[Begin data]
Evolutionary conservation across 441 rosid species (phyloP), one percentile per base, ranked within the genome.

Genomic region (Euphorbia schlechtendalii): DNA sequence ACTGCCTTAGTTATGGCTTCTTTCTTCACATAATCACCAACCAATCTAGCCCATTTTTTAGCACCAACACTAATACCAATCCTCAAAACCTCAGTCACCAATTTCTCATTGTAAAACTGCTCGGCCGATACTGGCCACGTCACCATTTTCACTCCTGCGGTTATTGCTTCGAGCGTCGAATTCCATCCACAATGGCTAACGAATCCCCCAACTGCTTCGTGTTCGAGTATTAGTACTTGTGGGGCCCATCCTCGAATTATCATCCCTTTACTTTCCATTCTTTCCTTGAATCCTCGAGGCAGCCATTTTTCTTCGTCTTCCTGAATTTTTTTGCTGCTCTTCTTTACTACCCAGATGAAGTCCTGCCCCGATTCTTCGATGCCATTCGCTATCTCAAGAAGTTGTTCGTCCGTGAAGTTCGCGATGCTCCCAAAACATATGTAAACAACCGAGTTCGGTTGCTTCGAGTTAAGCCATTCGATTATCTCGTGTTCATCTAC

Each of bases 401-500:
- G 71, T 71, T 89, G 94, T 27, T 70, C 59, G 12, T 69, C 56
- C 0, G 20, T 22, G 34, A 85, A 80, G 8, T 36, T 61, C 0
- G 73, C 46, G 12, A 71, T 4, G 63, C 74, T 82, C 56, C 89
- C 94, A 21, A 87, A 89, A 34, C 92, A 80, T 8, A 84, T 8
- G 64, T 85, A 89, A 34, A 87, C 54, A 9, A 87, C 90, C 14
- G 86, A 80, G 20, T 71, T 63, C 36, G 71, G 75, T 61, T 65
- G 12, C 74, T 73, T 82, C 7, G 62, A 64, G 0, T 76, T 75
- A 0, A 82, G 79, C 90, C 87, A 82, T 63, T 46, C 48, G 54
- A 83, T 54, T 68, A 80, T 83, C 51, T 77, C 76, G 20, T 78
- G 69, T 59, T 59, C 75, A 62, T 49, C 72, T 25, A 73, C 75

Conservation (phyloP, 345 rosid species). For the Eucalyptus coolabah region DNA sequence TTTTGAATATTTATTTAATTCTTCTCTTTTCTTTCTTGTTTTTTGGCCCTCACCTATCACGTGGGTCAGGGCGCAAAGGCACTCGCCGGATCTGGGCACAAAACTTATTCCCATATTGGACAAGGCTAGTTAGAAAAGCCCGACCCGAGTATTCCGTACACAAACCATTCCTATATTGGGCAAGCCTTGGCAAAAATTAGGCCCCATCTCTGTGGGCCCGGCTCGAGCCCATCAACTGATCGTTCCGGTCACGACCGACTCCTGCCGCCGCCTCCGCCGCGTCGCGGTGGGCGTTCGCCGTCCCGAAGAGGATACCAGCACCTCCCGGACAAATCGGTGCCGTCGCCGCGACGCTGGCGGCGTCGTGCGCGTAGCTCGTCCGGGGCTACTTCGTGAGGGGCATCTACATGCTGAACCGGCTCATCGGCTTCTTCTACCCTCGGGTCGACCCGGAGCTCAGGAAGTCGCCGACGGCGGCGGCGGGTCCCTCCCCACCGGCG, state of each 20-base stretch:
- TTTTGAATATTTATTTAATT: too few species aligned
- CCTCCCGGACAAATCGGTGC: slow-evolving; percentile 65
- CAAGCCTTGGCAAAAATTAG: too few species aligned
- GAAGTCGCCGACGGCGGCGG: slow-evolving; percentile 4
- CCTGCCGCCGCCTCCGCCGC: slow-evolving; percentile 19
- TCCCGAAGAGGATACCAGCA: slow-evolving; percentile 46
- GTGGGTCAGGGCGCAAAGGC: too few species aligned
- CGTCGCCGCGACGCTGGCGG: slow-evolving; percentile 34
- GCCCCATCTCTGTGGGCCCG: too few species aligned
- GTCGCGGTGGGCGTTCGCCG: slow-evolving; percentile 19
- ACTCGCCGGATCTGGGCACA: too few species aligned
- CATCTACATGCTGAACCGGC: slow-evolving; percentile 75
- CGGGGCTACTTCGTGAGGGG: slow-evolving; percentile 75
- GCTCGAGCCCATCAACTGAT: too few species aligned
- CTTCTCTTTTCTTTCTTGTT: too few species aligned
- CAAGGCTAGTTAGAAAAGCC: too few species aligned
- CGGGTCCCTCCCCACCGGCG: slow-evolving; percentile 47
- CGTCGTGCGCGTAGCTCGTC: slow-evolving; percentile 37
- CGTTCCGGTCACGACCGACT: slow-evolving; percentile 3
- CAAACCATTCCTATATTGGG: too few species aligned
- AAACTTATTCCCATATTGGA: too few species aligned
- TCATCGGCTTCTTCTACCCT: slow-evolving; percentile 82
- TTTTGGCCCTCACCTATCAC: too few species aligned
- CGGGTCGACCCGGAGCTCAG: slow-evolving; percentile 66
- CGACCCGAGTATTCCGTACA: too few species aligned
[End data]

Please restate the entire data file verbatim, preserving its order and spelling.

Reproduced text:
Evolutionary conservation across 441 rosid species (phyloP), one percentile per base, ranked within the genome.

Genomic region (Euphorbia schlechtendalii): DNA sequence ACTGCCTTAGTTATGGCTTCTTTCTTCACATAATCACCAACCAATCTAGCCCATTTTTTAGCACCAACACTAATACCAATCCTCAAAACCTCAGTCACCAATTTCTCATTGTAAAACTGCTCGGCCGATACTGGCCACGTCACCATTTTCACTCCTGCGGTTATTGCTTCGAGCGTCGAATTCCATCCACAATGGCTAACGAATCCCCCAACTGCTTCGTGTTCGAGTATTAGTACTTGTGGGGCCCATCCTCGAATTATCATCCCTTTACTTTCCATTCTTTCCTTGAATCCTCGAGGCAGCCATTTTTCTTCGTCTTCCTGAATTTTTTTGCTGCTCTTCTTTACTACCCAGATGAAGTCCTGCCCCGATTCTTCGATGCCATTCGCTATCTCAAGAAGTTGTTCGTCCGTGAAGTTCGCGATGCTCCCAAAACATATGTAAACAACCGAGTTCGGTTGCTTCGAGTTAAGCCATTCGATTATCTCGTGTTCATCTAC

Each of bases 401-500:
- G 71, T 71, T 89, G 94, T 27, T 70, C 59, G 12, T 69, C 56
- C 0, G 20, T 22, G 34, A 85, A 80, G 8, T 36, T 61, C 0
- G 73, C 46, G 12, A 71, T 4, G 63, C 74, T 82, C 56, C 89
- C 94, A 21, A 87, A 89, A 34, C 92, A 80, T 8, A 84, T 8
- G 64, T 85, A 89, A 34, A 87, C 54, A 9, A 87, C 90, C 14
- G 86, A 80, G 20, T 71, T 63, C 36, G 71, G 75, T 61, T 65
- G 12, C 74, T 73, T 82, C 7, G 62, A 64, G 0, T 76, T 75
- A 0, A 82, G 79, C 90, C 87, A 82, T 63, T 46, C 48, G 54
- A 83, T 54, T 68, A 80, T 83, C 51, T 77, C 76, G 20, T 78
- G 69, T 59, T 59, C 75, A 62, T 49, C 72, T 25, A 73, C 75

Conservation (phyloP, 345 rosid species). For the Eucalyptus coolabah region DNA sequence TTTTGAATATTTATTTAATTCTTCTCTTTTCTTTCTTGTTTTTTGGCCCTCACCTATCACGTGGGTCAGGGCGCAAAGGCACTCGCCGGATCTGGGCACAAAACTTATTCCCATATTGGACAAGGCTAGTTAGAAAAGCCCGACCCGAGTATTCCGTACACAAACCATTCCTATATTGGGCAAGCCTTGGCAAAAATTAGGCCCCATCTCTGTGGGCCCGGCTCGAGCCCATCAACTGATCGTTCCGGTCACGACCGACTCCTGCCGCCGCCTCCGCCGCGTCGCGGTGGGCGTTCGCCGTCCCGAAGAGGATACCAGCACCTCCCGGACAAATCGGTGCCGTCGCCGCGACGCTGGCGGCGTCGTGCGCGTAGCTCGTCCGGGGCTACTTCGTGAGGGGCATCTACATGCTGAACCGGCTCATCGGCTTCTTCTACCCTCGGGTCGACCCGGAGCTCAGGAAGTCGCCGACGGCGGCGGCGGGTCCCTCCCCACCGGCG, state of each 20-base stretch:
- TTTTGAATATTTATTTAATT: too few species aligned
- CCTCCCGGACAAATCGGTGC: slow-evolving; percentile 65
- CAAGCCTTGGCAAAAATTAG: too few species aligned
- GAAGTCGCCGACGGCGGCGG: slow-evolving; percentile 4
- CCTGCCGCCGCCTCCGCCGC: slow-evolving; percentile 19
- TCCCGAAGAGGATACCAGCA: slow-evolving; percentile 46
- GTGGGTCAGGGCGCAAAGGC: too few species aligned
- CGTCGCCGCGACGCTGGCGG: slow-evolving; percentile 34
- GCCCCATCTCTGTGGGCCCG: too few species aligned
- GTCGCGGTGGGCGTTCGCCG: slow-evolving; percentile 19
- ACTCGCCGGATCTGGGCACA: too few species aligned
- CATCTACATGCTGAACCGGC: slow-evolving; percentile 75
- CGGGGCTACTTCGTGAGGGG: slow-evolving; percentile 75
- GCTCGAGCCCATCAACTGAT: too few species aligned
- CTTCTCTTTTCTTTCTTGTT: too few species aligned
- CAAGGCTAGTTAGAAAAGCC: too few species aligned
- CGGGTCCCTCCCCACCGGCG: slow-evolving; percentile 47
- CGTCGTGCGCGTAGCTCGTC: slow-evolving; percentile 37
- CGTTCCGGTCACGACCGACT: slow-evolving; percentile 3
- CAAACCATTCCTATATTGGG: too few species aligned
- AAACTTATTCCCATATTGGA: too few species aligned
- TCATCGGCTTCTTCTACCCT: slow-evolving; percentile 82
- TTTTGGCCCTCACCTATCAC: too few species aligned
- CGGGTCGACCCGGAGCTCAG: slow-evolving; percentile 66
- CGACCCGAGTATTCCGTACA: too few species aligned